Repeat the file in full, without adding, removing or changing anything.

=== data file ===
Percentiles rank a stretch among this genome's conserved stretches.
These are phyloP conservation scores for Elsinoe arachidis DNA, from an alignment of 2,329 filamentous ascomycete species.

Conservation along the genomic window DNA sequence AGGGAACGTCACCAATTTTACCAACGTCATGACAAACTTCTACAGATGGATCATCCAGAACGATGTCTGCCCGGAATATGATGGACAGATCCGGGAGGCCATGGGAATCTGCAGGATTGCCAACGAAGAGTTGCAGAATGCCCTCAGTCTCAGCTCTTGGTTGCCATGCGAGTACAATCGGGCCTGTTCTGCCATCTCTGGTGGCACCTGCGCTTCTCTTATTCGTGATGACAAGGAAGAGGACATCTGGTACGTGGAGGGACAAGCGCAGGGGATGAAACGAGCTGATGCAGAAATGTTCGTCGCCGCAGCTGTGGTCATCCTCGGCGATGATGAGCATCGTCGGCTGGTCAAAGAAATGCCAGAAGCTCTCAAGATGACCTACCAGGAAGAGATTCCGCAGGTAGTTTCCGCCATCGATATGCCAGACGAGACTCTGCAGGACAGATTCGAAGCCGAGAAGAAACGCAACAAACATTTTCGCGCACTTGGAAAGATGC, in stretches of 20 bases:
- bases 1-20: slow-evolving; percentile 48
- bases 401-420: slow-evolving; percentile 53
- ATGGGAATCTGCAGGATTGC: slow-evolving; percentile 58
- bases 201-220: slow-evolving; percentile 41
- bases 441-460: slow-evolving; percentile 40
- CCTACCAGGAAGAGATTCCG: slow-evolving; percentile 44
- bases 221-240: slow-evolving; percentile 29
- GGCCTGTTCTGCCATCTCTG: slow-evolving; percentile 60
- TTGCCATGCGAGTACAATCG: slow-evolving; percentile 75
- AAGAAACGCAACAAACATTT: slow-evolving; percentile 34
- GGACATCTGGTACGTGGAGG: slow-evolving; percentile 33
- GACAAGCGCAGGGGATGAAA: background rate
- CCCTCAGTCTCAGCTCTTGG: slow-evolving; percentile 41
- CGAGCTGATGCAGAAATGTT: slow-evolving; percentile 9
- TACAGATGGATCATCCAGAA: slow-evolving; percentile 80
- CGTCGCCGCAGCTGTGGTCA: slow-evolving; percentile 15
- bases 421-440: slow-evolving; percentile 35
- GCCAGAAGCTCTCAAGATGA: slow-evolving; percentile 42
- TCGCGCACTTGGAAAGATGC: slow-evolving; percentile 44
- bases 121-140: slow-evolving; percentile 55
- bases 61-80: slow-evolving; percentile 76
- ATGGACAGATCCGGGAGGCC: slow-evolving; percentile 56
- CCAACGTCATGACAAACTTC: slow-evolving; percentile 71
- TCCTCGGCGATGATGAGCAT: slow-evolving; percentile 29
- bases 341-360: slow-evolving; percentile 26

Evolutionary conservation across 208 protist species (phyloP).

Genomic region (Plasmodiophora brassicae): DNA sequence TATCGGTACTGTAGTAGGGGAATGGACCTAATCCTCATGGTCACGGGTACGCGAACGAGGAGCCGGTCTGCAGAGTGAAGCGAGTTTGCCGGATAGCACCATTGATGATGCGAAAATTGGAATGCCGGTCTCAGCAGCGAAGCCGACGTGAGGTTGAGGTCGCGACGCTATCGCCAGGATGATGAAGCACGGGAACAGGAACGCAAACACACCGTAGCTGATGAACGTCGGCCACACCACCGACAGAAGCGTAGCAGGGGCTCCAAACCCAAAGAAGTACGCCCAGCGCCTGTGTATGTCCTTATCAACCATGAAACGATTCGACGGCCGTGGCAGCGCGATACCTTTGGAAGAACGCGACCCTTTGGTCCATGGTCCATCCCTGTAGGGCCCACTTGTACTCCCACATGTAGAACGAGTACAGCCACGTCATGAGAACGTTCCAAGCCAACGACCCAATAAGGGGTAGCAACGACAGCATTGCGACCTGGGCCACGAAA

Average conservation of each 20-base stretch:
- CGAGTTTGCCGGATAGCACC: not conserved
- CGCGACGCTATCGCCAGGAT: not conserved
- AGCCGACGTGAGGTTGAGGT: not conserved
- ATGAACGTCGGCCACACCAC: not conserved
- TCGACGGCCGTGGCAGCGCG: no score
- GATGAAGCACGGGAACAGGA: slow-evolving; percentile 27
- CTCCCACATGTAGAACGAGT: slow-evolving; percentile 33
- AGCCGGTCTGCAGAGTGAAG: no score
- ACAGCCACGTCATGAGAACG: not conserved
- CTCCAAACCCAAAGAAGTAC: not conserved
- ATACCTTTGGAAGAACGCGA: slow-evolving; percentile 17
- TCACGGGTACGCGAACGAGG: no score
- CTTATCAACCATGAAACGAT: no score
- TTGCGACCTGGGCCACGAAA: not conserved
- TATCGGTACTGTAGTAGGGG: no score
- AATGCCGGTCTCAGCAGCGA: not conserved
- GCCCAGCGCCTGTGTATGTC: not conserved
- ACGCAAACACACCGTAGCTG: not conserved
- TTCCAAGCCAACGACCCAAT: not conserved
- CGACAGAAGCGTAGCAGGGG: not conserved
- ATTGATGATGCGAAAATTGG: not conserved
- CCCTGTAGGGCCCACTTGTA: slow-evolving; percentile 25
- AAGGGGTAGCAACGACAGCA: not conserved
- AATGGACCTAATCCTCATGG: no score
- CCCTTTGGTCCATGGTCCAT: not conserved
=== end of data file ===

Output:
Percentiles rank a stretch among this genome's conserved stretches.
These are phyloP conservation scores for Elsinoe arachidis DNA, from an alignment of 2,329 filamentous ascomycete species.

Conservation along the genomic window DNA sequence AGGGAACGTCACCAATTTTACCAACGTCATGACAAACTTCTACAGATGGATCATCCAGAACGATGTCTGCCCGGAATATGATGGACAGATCCGGGAGGCCATGGGAATCTGCAGGATTGCCAACGAAGAGTTGCAGAATGCCCTCAGTCTCAGCTCTTGGTTGCCATGCGAGTACAATCGGGCCTGTTCTGCCATCTCTGGTGGCACCTGCGCTTCTCTTATTCGTGATGACAAGGAAGAGGACATCTGGTACGTGGAGGGACAAGCGCAGGGGATGAAACGAGCTGATGCAGAAATGTTCGTCGCCGCAGCTGTGGTCATCCTCGGCGATGATGAGCATCGTCGGCTGGTCAAAGAAATGCCAGAAGCTCTCAAGATGACCTACCAGGAAGAGATTCCGCAGGTAGTTTCCGCCATCGATATGCCAGACGAGACTCTGCAGGACAGATTCGAAGCCGAGAAGAAACGCAACAAACATTTTCGCGCACTTGGAAAGATGC, in stretches of 20 bases:
- bases 1-20: slow-evolving; percentile 48
- bases 401-420: slow-evolving; percentile 53
- ATGGGAATCTGCAGGATTGC: slow-evolving; percentile 58
- bases 201-220: slow-evolving; percentile 41
- bases 441-460: slow-evolving; percentile 40
- CCTACCAGGAAGAGATTCCG: slow-evolving; percentile 44
- bases 221-240: slow-evolving; percentile 29
- GGCCTGTTCTGCCATCTCTG: slow-evolving; percentile 60
- TTGCCATGCGAGTACAATCG: slow-evolving; percentile 75
- AAGAAACGCAACAAACATTT: slow-evolving; percentile 34
- GGACATCTGGTACGTGGAGG: slow-evolving; percentile 33
- GACAAGCGCAGGGGATGAAA: background rate
- CCCTCAGTCTCAGCTCTTGG: slow-evolving; percentile 41
- CGAGCTGATGCAGAAATGTT: slow-evolving; percentile 9
- TACAGATGGATCATCCAGAA: slow-evolving; percentile 80
- CGTCGCCGCAGCTGTGGTCA: slow-evolving; percentile 15
- bases 421-440: slow-evolving; percentile 35
- GCCAGAAGCTCTCAAGATGA: slow-evolving; percentile 42
- TCGCGCACTTGGAAAGATGC: slow-evolving; percentile 44
- bases 121-140: slow-evolving; percentile 55
- bases 61-80: slow-evolving; percentile 76
- ATGGACAGATCCGGGAGGCC: slow-evolving; percentile 56
- CCAACGTCATGACAAACTTC: slow-evolving; percentile 71
- TCCTCGGCGATGATGAGCAT: slow-evolving; percentile 29
- bases 341-360: slow-evolving; percentile 26

Evolutionary conservation across 208 protist species (phyloP).

Genomic region (Plasmodiophora brassicae): DNA sequence TATCGGTACTGTAGTAGGGGAATGGACCTAATCCTCATGGTCACGGGTACGCGAACGAGGAGCCGGTCTGCAGAGTGAAGCGAGTTTGCCGGATAGCACCATTGATGATGCGAAAATTGGAATGCCGGTCTCAGCAGCGAAGCCGACGTGAGGTTGAGGTCGCGACGCTATCGCCAGGATGATGAAGCACGGGAACAGGAACGCAAACACACCGTAGCTGATGAACGTCGGCCACACCACCGACAGAAGCGTAGCAGGGGCTCCAAACCCAAAGAAGTACGCCCAGCGCCTGTGTATGTCCTTATCAACCATGAAACGATTCGACGGCCGTGGCAGCGCGATACCTTTGGAAGAACGCGACCCTTTGGTCCATGGTCCATCCCTGTAGGGCCCACTTGTACTCCCACATGTAGAACGAGTACAGCCACGTCATGAGAACGTTCCAAGCCAACGACCCAATAAGGGGTAGCAACGACAGCATTGCGACCTGGGCCACGAAA

Average conservation of each 20-base stretch:
- CGAGTTTGCCGGATAGCACC: not conserved
- CGCGACGCTATCGCCAGGAT: not conserved
- AGCCGACGTGAGGTTGAGGT: not conserved
- ATGAACGTCGGCCACACCAC: not conserved
- TCGACGGCCGTGGCAGCGCG: no score
- GATGAAGCACGGGAACAGGA: slow-evolving; percentile 27
- CTCCCACATGTAGAACGAGT: slow-evolving; percentile 33
- AGCCGGTCTGCAGAGTGAAG: no score
- ACAGCCACGTCATGAGAACG: not conserved
- CTCCAAACCCAAAGAAGTAC: not conserved
- ATACCTTTGGAAGAACGCGA: slow-evolving; percentile 17
- TCACGGGTACGCGAACGAGG: no score
- CTTATCAACCATGAAACGAT: no score
- TTGCGACCTGGGCCACGAAA: not conserved
- TATCGGTACTGTAGTAGGGG: no score
- AATGCCGGTCTCAGCAGCGA: not conserved
- GCCCAGCGCCTGTGTATGTC: not conserved
- ACGCAAACACACCGTAGCTG: not conserved
- TTCCAAGCCAACGACCCAAT: not conserved
- CGACAGAAGCGTAGCAGGGG: not conserved
- ATTGATGATGCGAAAATTGG: not conserved
- CCCTGTAGGGCCCACTTGTA: slow-evolving; percentile 25
- AAGGGGTAGCAACGACAGCA: not conserved
- AATGGACCTAATCCTCATGG: no score
- CCCTTTGGTCCATGGTCCAT: not conserved